Narration of professional \"explainer video\" animation, for The Advisory Board Company.
Official video description: Any time you read about hospital finance or changing reimbursement models, the term \"bundled payment\" will come up without fail. Right now, nearly 500 hospitals have signed up to test bundled payments with Medicare, commercial payers, and large employers. But what does that actually mean?
In this video, we explain what bundled payments are, how they differ from fee-for-service, and what the potential benefits and pitfalls are when working under this model.
Middle Aged (35-54)
North American (General)
North American (US General American - GenAM)
Note: Transcripts are generated using speech recognition software and may contain errors.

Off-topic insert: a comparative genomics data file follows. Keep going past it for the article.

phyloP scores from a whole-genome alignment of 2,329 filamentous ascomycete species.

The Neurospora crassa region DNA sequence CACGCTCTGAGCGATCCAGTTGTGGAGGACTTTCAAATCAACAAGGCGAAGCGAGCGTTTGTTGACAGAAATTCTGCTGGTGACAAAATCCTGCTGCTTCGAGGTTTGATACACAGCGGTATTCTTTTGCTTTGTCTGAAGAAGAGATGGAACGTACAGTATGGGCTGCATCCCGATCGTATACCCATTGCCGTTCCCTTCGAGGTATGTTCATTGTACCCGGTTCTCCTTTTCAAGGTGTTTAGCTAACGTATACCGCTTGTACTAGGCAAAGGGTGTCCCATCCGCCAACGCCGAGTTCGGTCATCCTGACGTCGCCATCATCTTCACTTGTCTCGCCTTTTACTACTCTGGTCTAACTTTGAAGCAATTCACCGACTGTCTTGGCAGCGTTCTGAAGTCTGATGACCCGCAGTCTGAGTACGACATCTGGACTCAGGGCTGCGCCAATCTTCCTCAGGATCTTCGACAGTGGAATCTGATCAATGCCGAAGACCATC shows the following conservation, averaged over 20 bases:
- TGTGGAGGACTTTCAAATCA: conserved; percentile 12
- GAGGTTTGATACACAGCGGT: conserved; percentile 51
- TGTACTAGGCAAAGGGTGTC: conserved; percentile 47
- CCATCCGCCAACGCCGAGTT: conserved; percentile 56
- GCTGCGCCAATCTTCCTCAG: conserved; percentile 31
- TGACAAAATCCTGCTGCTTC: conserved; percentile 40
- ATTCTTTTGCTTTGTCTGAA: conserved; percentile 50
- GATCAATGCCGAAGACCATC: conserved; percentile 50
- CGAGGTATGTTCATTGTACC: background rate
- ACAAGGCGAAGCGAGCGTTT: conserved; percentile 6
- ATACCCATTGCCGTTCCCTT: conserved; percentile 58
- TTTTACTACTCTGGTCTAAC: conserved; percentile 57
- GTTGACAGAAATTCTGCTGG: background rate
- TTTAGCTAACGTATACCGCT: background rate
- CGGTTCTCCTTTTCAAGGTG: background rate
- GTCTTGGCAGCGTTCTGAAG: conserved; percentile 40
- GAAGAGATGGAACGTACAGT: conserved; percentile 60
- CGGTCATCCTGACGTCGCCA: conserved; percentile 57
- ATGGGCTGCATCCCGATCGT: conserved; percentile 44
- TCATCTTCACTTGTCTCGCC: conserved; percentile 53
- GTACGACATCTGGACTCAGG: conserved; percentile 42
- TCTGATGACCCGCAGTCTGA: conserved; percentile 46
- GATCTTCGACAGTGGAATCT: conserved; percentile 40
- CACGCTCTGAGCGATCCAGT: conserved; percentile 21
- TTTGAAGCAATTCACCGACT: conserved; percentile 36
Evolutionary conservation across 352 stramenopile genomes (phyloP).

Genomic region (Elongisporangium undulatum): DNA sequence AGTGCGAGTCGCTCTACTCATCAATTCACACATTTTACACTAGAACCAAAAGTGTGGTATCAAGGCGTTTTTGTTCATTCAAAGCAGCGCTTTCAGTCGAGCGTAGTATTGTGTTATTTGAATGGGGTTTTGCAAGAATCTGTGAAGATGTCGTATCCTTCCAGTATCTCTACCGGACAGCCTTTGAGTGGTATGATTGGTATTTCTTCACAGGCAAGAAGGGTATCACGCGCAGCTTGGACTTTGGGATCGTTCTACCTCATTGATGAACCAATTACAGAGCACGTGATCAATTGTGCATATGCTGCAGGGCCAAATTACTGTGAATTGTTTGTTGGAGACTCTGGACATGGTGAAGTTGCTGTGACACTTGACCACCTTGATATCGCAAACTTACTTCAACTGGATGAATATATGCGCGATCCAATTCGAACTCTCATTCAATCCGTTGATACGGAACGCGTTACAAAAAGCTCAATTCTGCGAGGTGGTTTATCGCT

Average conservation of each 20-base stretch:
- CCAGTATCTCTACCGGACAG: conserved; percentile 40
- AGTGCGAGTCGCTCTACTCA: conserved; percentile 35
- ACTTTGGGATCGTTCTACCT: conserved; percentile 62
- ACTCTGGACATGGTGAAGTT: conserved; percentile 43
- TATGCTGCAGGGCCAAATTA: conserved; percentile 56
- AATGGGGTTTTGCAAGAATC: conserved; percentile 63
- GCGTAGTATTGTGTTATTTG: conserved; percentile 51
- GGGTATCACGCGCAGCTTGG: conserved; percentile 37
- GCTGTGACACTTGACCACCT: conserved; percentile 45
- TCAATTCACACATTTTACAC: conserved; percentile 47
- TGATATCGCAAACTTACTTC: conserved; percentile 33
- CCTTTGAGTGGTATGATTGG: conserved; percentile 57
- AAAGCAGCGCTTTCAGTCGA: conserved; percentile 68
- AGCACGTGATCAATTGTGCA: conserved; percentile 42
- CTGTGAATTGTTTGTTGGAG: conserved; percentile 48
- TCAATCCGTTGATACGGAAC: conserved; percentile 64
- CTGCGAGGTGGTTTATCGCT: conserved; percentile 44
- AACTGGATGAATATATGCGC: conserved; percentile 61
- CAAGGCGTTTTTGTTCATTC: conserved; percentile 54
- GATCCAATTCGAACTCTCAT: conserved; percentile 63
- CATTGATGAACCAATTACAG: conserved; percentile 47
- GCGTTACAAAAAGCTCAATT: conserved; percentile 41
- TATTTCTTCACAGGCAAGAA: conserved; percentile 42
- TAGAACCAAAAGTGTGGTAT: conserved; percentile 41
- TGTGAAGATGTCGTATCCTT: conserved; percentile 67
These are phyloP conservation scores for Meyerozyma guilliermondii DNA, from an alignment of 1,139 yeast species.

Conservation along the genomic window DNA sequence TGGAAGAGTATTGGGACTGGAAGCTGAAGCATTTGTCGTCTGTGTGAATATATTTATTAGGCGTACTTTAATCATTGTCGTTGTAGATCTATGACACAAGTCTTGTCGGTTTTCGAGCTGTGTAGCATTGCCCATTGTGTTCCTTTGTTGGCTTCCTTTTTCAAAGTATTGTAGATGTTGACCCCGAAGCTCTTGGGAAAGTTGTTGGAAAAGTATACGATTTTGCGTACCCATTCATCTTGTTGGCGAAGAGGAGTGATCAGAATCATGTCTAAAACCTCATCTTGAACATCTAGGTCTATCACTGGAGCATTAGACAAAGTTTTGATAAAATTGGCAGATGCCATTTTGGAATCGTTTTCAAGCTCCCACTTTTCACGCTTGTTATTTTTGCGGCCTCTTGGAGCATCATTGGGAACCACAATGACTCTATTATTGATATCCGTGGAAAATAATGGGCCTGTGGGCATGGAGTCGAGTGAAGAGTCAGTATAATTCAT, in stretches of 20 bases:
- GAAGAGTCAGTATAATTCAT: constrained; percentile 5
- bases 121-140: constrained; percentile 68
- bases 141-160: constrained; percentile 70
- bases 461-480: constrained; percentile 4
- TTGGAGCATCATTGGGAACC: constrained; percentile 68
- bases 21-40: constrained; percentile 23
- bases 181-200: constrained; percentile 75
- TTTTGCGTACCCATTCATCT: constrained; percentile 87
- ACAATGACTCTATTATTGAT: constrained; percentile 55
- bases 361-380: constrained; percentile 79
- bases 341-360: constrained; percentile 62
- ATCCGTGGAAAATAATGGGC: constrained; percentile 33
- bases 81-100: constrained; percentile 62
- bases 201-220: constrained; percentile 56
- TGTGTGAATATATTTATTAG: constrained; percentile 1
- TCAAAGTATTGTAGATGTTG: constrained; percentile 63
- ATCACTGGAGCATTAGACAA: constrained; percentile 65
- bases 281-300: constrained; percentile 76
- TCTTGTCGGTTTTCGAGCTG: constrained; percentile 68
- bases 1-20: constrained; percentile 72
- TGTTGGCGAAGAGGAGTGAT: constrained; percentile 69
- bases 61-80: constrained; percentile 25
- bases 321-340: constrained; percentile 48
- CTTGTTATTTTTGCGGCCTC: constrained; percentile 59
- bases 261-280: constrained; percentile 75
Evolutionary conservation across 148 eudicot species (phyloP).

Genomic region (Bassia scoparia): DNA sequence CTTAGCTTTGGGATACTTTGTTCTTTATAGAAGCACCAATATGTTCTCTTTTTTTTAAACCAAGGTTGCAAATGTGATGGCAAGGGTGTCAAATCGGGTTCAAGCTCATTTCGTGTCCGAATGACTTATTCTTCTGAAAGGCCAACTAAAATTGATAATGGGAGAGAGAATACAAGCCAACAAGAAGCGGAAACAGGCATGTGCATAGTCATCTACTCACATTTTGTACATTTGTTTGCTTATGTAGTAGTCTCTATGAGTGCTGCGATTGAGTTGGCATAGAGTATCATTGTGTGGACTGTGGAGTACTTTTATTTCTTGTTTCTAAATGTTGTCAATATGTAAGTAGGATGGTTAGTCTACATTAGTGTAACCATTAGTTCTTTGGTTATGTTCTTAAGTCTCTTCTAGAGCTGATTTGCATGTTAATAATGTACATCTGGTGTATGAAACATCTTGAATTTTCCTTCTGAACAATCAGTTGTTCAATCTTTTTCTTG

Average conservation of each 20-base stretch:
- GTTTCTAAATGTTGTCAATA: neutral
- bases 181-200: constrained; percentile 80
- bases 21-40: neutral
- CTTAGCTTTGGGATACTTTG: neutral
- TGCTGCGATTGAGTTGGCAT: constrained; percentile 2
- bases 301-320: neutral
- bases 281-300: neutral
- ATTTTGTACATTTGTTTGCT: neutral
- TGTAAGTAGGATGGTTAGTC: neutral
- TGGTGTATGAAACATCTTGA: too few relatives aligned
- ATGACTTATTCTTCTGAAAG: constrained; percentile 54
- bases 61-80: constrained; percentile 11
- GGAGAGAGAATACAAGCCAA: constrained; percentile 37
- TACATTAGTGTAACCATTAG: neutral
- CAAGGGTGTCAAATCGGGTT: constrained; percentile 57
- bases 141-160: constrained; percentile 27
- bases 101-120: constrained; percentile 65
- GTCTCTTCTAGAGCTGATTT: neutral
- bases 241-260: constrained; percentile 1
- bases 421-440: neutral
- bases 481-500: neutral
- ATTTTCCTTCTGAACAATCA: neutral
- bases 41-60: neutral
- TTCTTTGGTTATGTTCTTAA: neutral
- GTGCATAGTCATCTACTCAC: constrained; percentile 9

across the country, health care providers are experimenting with new models to try and make health care more affordable. One of the more promising of those models is called Bundled Payment, and right now, nearly 500 hospitals have signed up to test bundled payments with Medicare, commercial payers and large employers. Sounds great, but what exactly is a bundled payment? Well, a bundled payment is basically a single fixed payment amount designed to pay all the providers involved in an episode of care. So say Grandma needs a hip replacement. That single lump sum would cover the costs for the hospital physician, physical therapy, possibly readmissions and so on. That's a big leap from how healthcare's paid for today. Under the system we have now, will we call fee for service? Each provider who treats a patient across that episode is paid separately. All those individual payments reinforce individual effort, but nobody is responsible for coordinating care. And Grandma ends a bombarded with bills now in a bundled payment model that combined lump sum of lines. The incentives for all the providers. Since there's just one fixed payment amount, physicians have a stake in hospital costs and vice versa. And if everyone works together to improve quality and efficiency, they get a share in the savings, the fixed bundle minus the actual costs. Patients benefit from that bundling too early, bundling pilots air, showing some promising quality improvement. A better coordinated experience, not to mention simplified billing and bundled payments, can also help bring down costs for insurers and employers. Since that fixed bundle amount is less than the total of all those individual payments. And since providers can't build extra for additional costs, remember, it's a fixed rate. Bundling makes prices a lot more transparent and predictable. Right now, most of these programs are voluntary, but still why isn't everyone running to adopt bundled payments? Well, frankly, because there are some risks involved. Basically, everyone's betting they'll be able to deliver the same cares before, but for a lower cost. They're also taking the chance they'll be able to get all the right people to work together. So grandma, surgeon, primary care, physician, physical therapist, even the pharmacy they're assuming they'll be able to set the pricing of those bundles correctly has set them too low, and they could be losing a lot of money every time they treat someone and that they'll be able to coordinate the whole thing, collecting and distributing payments, coordinating care and finding waster dis costs. All that said, a lot of providers have decided the benefits of bundling for patients, purchasers and clinical partners really do outweigh the risks. So could bundling be in your future? The Adviser board can help you find out. Toe learn mawr. Check out our collection of best practice research tools and expert insight at adviser dot com slash bundle.
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